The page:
The $regex operator provides regular expression capabilities for pattern matching strings in queries. MongoDB uses Perl compatible regular expressions (i.e. “PCRE.”)

You can specify regular expressions using regular expression objects or using the $regex operator. The following examples are equivalent:

db.collection.find( { field: /acme.*corp/i } );
db.collection.find( { field: { $regex: 'acme.*corp', $options: 'i' } } );

These expressions match all documents in collection where the value of field matches the case-insensitive regular expression acme.*corp.

$regex uses “Perl Compatible Regular Expressions” (PCRE) as the matching engine.


$regex provides four option flags:

  • i toggles case insensitivity, and allows all letters in the pattern to match upper and lower cases.

  • m toggles multiline regular expression. Without this option, all regular expression match within one line.

    If there are no newline characters (e.g. \n) or no start/end of line construct, the m option has no effect.

  • x toggles an “extended” capability. When set, $regex ignores all white space characters unless escaped or included in a character class.

    Additionally, it ignores characters between an un-escaped # character and the next new line, so that you may include comments in complicated patterns. This only applies to data characters; white space characters may never appear within special character sequences in a pattern.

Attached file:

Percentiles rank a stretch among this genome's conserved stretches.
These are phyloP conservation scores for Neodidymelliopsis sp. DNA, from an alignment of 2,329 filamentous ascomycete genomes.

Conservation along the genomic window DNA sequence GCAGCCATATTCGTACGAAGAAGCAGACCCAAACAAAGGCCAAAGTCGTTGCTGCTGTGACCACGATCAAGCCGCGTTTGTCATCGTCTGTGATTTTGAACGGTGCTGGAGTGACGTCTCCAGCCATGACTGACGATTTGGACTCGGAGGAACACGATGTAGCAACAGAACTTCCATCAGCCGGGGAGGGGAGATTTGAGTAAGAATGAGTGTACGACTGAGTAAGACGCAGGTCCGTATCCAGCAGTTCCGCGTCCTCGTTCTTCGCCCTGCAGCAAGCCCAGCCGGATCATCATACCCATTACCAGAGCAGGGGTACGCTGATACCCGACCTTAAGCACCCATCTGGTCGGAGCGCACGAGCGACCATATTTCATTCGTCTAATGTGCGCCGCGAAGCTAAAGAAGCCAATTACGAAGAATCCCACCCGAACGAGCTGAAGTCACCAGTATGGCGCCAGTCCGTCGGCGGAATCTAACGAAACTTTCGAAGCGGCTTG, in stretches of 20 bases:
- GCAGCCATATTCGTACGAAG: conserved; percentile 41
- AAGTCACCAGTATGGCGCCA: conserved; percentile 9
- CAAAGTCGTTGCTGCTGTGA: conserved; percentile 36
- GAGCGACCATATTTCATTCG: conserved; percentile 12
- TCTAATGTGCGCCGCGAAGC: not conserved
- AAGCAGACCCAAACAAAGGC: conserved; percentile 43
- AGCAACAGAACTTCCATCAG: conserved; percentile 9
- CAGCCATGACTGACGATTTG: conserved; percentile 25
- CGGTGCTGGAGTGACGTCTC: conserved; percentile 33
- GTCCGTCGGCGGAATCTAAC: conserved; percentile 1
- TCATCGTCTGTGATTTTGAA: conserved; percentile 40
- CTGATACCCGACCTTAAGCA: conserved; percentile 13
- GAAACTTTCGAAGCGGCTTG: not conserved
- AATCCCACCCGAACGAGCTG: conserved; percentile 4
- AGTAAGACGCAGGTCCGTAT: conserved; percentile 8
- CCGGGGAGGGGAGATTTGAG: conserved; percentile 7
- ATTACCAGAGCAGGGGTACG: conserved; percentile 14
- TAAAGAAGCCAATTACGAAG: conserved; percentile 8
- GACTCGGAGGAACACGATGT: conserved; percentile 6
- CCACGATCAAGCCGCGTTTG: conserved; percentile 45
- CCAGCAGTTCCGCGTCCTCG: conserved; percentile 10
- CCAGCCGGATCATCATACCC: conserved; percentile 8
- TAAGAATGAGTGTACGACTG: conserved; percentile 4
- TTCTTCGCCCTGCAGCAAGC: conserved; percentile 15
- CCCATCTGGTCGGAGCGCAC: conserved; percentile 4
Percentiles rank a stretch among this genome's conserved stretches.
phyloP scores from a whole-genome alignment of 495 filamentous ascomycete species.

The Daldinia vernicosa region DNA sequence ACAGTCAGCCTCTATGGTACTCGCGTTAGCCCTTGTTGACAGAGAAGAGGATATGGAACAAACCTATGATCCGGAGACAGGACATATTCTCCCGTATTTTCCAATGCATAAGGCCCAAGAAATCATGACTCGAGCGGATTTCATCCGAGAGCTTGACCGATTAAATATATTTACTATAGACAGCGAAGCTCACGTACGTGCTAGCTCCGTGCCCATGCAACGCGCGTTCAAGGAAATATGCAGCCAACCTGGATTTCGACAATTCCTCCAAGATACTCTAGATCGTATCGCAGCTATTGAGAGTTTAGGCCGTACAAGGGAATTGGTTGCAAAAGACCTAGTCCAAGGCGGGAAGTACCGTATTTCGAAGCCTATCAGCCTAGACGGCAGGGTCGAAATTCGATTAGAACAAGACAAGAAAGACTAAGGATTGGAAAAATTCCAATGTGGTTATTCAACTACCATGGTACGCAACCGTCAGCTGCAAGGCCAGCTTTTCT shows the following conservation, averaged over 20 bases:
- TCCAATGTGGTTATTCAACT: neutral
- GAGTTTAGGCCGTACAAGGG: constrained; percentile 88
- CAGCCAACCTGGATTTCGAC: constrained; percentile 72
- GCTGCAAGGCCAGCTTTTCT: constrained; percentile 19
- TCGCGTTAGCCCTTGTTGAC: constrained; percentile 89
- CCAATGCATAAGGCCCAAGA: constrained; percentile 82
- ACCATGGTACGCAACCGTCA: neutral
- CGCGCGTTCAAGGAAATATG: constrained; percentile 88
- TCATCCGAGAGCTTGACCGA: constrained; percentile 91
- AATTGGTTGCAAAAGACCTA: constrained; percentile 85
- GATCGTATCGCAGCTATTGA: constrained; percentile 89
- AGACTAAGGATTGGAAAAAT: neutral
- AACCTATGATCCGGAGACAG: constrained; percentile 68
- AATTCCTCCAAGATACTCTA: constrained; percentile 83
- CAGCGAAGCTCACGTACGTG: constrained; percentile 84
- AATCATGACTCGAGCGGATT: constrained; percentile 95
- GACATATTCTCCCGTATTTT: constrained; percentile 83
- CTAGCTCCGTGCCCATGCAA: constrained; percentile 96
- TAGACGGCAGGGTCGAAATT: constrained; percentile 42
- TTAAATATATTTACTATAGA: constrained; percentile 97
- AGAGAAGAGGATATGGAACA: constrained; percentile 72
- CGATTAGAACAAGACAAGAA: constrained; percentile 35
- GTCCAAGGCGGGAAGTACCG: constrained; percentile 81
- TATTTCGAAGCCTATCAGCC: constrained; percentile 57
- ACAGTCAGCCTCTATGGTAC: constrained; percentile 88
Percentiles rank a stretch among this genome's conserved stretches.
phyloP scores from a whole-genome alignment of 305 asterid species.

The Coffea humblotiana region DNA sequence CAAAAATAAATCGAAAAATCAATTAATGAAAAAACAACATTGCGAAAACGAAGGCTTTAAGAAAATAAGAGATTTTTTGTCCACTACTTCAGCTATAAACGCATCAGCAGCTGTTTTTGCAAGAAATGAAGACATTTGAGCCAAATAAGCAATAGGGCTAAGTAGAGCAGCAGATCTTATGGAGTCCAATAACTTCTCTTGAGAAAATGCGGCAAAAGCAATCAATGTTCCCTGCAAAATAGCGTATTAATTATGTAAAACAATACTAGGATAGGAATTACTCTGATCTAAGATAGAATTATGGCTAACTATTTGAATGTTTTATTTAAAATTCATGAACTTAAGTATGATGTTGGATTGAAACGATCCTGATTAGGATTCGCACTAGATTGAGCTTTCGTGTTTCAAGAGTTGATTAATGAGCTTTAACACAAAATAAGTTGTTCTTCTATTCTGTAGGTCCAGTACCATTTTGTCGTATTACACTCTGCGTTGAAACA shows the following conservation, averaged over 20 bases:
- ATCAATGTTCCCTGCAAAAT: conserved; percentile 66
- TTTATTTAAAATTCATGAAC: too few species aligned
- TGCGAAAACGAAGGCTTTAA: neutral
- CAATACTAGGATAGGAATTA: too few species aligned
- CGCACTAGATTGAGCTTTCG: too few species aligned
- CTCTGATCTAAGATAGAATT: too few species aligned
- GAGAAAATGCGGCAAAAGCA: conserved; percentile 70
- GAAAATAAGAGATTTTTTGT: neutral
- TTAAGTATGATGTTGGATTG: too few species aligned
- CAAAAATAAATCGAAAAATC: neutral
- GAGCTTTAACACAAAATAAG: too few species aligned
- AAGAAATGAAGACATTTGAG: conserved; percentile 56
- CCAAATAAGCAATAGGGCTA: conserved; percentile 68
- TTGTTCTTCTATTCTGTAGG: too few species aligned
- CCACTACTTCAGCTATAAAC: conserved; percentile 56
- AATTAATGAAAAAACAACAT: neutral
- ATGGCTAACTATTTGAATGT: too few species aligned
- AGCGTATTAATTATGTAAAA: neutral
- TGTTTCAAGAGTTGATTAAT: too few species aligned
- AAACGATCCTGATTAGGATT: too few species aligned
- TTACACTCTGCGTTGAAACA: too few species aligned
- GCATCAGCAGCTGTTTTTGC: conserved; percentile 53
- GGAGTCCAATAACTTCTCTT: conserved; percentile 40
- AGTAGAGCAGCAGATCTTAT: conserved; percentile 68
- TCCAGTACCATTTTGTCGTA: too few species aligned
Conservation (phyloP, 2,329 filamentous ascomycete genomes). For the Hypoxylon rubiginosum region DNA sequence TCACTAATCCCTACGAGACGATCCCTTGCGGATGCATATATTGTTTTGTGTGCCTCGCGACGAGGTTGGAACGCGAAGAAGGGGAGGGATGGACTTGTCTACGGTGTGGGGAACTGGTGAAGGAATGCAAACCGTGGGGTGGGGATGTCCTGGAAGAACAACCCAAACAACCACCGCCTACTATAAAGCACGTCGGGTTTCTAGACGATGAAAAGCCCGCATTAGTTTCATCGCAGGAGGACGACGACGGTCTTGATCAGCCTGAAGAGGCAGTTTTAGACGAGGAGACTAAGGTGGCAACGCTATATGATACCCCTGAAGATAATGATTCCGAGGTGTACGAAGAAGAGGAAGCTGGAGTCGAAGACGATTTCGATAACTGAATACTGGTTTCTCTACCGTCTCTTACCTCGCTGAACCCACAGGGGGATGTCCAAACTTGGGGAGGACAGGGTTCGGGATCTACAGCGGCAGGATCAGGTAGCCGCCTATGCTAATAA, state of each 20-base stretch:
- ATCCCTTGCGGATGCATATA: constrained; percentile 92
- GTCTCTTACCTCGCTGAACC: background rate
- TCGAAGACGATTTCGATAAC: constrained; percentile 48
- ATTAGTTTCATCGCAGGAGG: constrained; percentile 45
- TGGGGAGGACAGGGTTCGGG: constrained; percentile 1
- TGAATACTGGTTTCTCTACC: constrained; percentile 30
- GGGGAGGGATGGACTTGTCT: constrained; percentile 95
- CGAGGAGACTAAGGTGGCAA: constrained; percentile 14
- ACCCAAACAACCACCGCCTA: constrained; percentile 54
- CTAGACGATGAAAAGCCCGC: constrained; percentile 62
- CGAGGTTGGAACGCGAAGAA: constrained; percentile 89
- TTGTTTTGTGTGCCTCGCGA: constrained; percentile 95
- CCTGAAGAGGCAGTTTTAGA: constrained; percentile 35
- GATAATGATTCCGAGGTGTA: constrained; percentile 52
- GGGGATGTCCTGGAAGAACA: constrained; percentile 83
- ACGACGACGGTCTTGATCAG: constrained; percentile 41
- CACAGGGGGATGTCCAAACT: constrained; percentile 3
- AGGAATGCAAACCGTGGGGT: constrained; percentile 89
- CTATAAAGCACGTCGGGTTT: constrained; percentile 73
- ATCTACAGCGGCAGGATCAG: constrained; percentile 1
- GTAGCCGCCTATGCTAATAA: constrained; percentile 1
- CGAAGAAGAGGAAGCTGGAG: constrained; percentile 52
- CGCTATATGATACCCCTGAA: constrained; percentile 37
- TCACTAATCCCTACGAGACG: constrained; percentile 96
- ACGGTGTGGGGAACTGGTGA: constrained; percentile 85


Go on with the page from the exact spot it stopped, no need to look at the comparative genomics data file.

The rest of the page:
The x option does not affect the handling of the VT character (i.e. code 11.)

New in version 1.9.0.

  • s allows the dot (e.g. .) character to match all characters including newline characters.

$regex only provides the i and m options for the native JavaScript regular expression objects (e.g. /acme.*corp/i). To use x and s you must use the “$regex” operator with the “$options” syntax.

To combine a regular expression match with other operators, you need to use the “$regex” operator. For example:

db.collection.find( { field: { $regex: /acme.*corp/i, $nin: [ 'acmeblahcorp' ] } } );

This expression returns all instances of field in collection that match the case insensitive regular expression acme.*corp that don’t match acmeblahcorp.

If an index exists for the field, then MongoDB matches the regular expression against the values in the index, which can be faster than a collection scan. Further optimization can occur if the regular expression is a “prefix expression”, which means that all potential matches start with the same string. This allows MongoDB to construct a “range” from that prefix and only match against those values from the index that fall within that range.

A regular expression is a “prefix expression” if it starts with a caret (^) or a left anchor (\A), followed by a string of simple symbols. For example, the regex /^abc.*/ will be optimized by matching only against the values from the index that start with abc.

Additionally, while /^a/, /^a.*/, and /^a.*$/ match equivalent strings, they have different performance characteristics. All of these expressions use an index if an appropriate index exists; however, /^a.*/, and /^a.*$/ are slower. /^a/ can stop scanning after matching the prefix.

←   $mod $text  →